Biden, Hawley and Covid: What would TR Do

CARDIFF, WALES - DECEMBER 08: A member of staff poses with a phial of Pfizer-BioNTech Covid-19 vaccine at a vaccination health centre on the first day of the largest immunisation programme in the UK's history on Dece... CARDIFF, WALES - DECEMBER 08: A member of staff poses with a phial of Pfizer-BioNTech Covid-19 vaccine at a vaccination health centre on the first day of the largest immunisation programme in the UK's history on December 8, 2020 in Cardiff, United Kingdom. Wales joined the other UK nations in rolling out the covid-19 vaccine on Tuesday, a rare moment of coordination after months of disjointedness in the four nations' pandemic response. Wales introduced a 17-day "firebreak" lockdown in October and November to suppress the surge in covid-19 cases, but infections have continued to rise. (Photo by Justin Tallis - Pool / Getty Images) MORE LESS
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August 10, 2021 11:46 a.m.

Missouri senator and presidential aspirant Josh Hawley, best known for giving a thumbs up to the January 6 rioters and trying to overturn the November election, has now joined Florida Governor Ron DeSantis and Texas Governor Greg Abbott in furthering the spread of the pandemic. Hawley is sponsoring an amendment to the infrastructure bill that would restrict federal funding for K-12 schools that mandate Covid-19 vaccines for students or require students to wear masks.

In an earlier incarnation, when he was a protege of Stanford historian David Kennedy, Hawley published an admiring study of Theodore Roosevelt, Theodore Roosevelt: Preacher of Righteousness. It’s worth pondering (in the manner of WWJD) what TR, if he were transported forward a century, would do in response to the renewed outbreak of Covid-19. I think it’s pretty obvious: he would do everything he could to convince people to vaccinate, including whatever means of coercion he had at hand.

Constitutional support for compulsory vaccination dates back to a Supreme Court ruling during TR’s presidency. In 1905, the court ruled in Massachusetts v. Jacobson that states could mandate vaccinations for small pox. The court ruled that “[r]eal liberty for all could not exist under the operation of a principle which recognizes the right of each individual person to use his own [liberty], whether in respect of his person or his property, regardless of the injury that may be done to others.”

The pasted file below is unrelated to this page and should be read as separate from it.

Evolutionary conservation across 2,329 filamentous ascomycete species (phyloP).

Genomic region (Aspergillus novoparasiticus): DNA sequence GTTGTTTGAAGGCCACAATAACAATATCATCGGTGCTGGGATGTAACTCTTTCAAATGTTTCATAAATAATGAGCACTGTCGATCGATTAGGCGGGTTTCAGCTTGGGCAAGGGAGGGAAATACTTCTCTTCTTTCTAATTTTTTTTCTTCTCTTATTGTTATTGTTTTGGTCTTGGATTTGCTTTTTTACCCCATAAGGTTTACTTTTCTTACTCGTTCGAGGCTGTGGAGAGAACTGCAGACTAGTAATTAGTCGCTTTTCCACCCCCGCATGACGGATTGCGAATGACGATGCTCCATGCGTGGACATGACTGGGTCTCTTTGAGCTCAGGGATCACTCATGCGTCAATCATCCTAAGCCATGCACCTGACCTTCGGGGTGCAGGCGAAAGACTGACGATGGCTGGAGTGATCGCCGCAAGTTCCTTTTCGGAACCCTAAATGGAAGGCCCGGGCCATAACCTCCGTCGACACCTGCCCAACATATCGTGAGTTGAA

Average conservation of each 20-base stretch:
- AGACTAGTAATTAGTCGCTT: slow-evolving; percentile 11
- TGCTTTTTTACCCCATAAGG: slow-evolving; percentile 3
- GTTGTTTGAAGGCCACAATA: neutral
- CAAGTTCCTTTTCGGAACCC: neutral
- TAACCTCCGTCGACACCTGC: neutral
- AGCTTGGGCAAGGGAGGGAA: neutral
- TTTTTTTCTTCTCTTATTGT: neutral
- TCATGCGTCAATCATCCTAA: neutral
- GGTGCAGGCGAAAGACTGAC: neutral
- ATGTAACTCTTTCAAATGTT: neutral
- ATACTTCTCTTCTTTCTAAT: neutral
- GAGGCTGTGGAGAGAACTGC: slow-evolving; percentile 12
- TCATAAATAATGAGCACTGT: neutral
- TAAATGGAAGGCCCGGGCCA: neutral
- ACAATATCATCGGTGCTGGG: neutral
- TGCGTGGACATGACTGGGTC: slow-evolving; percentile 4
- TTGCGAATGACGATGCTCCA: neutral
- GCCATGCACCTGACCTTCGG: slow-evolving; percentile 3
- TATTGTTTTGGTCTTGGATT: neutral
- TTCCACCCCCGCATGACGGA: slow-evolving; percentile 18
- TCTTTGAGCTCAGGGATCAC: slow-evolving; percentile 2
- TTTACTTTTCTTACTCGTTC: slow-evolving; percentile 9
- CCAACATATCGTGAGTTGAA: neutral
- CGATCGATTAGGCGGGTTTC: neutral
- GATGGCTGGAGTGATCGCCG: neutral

President Joe Biden has been inching cautiously toward requiring vaccination. His most recent pronouncement would require federal employees and those employed by federal contractors either to be vaccinated or face regular testing. But unless these workers were tested daily, or twice daily, they could still spread the Delta variant. New York and California have allowed similar loopholes in their mandates. That’s not enough to stop the pandemic from spreading and hospitalizing and even killing people. The only exemptions to vaccination should be for legitimate medical reasons.

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A single federal mandate, backed up by significant fines, may not pass the courts, but a mandate on all institutions that get federal funds would pass muster. These would include all health care facilities and universities, as well as many businesses. Perhaps, too, the federal government could withhold funds from states like Florida.

Some Democrats seem queasy about alienating voters. To be sure, there are voters who will reject anything Biden proposes. But what voters most want from presidents — after all, Theodore Roosevelt was, perhaps, one of the most popular presidents ever — is the determined exercise of leadership. What they least respect is equivocation or what Obama-era behavioral economists heralded as “nudging.” Biden has a chance to show the Hawleys and DeSantises who is boss. He should welcome the opportunity.

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